Politics | October 16, 2017 10:16 am

Clinton Foundation Will Not Return Money Donated by Harvey Weinstein

The foundation says it already spent the money on programs.

Clinton Foundation will not return Harvey Weinstein's donation.
Hillary Clinton and Harvey Weinstein. (Jimmy Kimmel Live!/YouTube)

The Clinton Foundation told the Daily Mail that it will not return any of the $250,000 in donation from Harvey Weinstein. The money has already been spent on the organization’s programs and used for charitable purposes, according to the statement.

Politicians and philanthropic groups are currently struggling to decide what to do with donations they have received from Weinstein in light of allegations that Weinstein sexually harassed, assaulted and raped multiple women over the course of three decades. According to the Daily Mail, over a dozen Democratic politicians have said they will give back or donate Weinstein’s campaign contributions to charity.

Hillary Clinton said last week that she would re-gift his campaign donations to charity, reports the Daily Mail. Weinstein personally contributed over $35,000 to her 2016 presidential campaign.

A spokesperson for the Clinton Foundation told The Daily Mail that the last contribution by Weinstein was made in 2014. The spokesperson said the money has been spent on programs, such as lowering the cost of HIV medication and supporting women and girls in developing countries.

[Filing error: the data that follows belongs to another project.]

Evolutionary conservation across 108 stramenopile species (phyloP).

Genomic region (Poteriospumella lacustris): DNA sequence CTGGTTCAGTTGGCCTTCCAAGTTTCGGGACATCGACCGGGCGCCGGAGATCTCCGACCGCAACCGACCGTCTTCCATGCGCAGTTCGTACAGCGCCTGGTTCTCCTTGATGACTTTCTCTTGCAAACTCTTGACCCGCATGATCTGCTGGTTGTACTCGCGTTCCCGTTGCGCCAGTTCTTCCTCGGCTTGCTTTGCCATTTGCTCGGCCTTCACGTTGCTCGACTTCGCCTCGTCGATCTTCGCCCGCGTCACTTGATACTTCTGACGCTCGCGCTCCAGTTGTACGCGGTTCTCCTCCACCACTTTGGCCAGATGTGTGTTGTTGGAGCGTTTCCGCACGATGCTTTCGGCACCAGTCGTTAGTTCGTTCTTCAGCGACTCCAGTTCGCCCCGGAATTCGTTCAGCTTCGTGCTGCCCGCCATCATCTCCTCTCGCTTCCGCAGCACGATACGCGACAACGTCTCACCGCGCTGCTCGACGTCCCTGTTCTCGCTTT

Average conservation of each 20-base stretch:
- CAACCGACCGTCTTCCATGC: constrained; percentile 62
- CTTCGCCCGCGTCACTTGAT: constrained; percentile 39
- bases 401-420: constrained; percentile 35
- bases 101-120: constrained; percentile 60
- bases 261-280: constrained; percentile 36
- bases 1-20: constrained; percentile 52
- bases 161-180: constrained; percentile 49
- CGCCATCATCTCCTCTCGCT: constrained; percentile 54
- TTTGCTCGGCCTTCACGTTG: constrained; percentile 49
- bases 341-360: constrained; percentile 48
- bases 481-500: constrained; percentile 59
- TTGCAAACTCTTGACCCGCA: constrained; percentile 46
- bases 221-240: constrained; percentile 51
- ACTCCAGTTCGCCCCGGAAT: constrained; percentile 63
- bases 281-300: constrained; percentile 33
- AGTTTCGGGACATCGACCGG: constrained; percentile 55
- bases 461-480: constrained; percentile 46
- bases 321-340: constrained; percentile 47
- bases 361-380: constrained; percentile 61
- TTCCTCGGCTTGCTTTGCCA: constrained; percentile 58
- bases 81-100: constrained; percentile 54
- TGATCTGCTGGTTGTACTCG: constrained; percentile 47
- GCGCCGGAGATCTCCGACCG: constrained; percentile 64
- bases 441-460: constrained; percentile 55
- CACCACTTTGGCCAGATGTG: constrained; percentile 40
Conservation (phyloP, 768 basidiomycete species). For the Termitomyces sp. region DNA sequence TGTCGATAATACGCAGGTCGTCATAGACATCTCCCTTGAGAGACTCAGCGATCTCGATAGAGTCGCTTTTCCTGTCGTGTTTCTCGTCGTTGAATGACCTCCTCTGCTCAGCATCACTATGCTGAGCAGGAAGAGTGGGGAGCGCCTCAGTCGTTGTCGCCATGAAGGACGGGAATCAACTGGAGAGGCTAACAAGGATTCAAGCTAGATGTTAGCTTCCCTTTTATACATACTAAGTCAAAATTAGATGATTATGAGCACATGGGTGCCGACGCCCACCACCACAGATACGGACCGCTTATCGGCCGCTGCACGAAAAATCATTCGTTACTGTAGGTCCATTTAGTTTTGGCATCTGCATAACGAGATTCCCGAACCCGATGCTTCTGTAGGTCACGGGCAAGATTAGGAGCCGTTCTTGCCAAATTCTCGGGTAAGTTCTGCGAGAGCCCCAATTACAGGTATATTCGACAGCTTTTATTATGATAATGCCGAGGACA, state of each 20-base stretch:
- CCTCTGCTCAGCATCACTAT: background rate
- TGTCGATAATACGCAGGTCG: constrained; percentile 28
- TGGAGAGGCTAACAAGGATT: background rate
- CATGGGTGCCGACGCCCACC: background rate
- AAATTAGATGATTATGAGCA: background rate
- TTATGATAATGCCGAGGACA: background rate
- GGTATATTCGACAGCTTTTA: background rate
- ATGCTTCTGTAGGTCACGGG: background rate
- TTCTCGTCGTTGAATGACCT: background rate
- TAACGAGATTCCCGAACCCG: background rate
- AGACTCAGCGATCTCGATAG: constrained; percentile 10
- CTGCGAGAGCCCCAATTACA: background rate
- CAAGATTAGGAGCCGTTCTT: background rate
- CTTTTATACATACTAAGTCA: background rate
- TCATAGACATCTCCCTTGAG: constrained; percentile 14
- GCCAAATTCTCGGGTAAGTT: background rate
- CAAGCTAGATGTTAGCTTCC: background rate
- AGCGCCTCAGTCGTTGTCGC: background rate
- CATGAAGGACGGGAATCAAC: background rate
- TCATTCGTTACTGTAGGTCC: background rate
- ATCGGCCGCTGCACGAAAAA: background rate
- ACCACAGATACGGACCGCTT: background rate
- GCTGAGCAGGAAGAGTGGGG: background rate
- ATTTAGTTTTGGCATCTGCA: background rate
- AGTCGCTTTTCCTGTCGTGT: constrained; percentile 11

Rutgers University said last week it would not return $100,000 given by Weinstein to support the school’s Gloria Steinem Chair in Media, Culture, and Feminist Studies, reports the Daily Mail. However, the University of Southern California said it would return a pledged $5 million donation from Weinstein to fund a program for female filmmakers. Neither of these gifts had been spent before the news broke about Weinstein’s alleged history of assault, harassment, and rape.

The Clinton Foundation held the Clinton Global Initiative University conference in Boston this weekend, which brought together thousands of student activists to discuss issues, including sexual assault and sustainable energy, and included speakers and panel discussions with Bill Clinton, Chelsea Clinton and Madeleine Albright.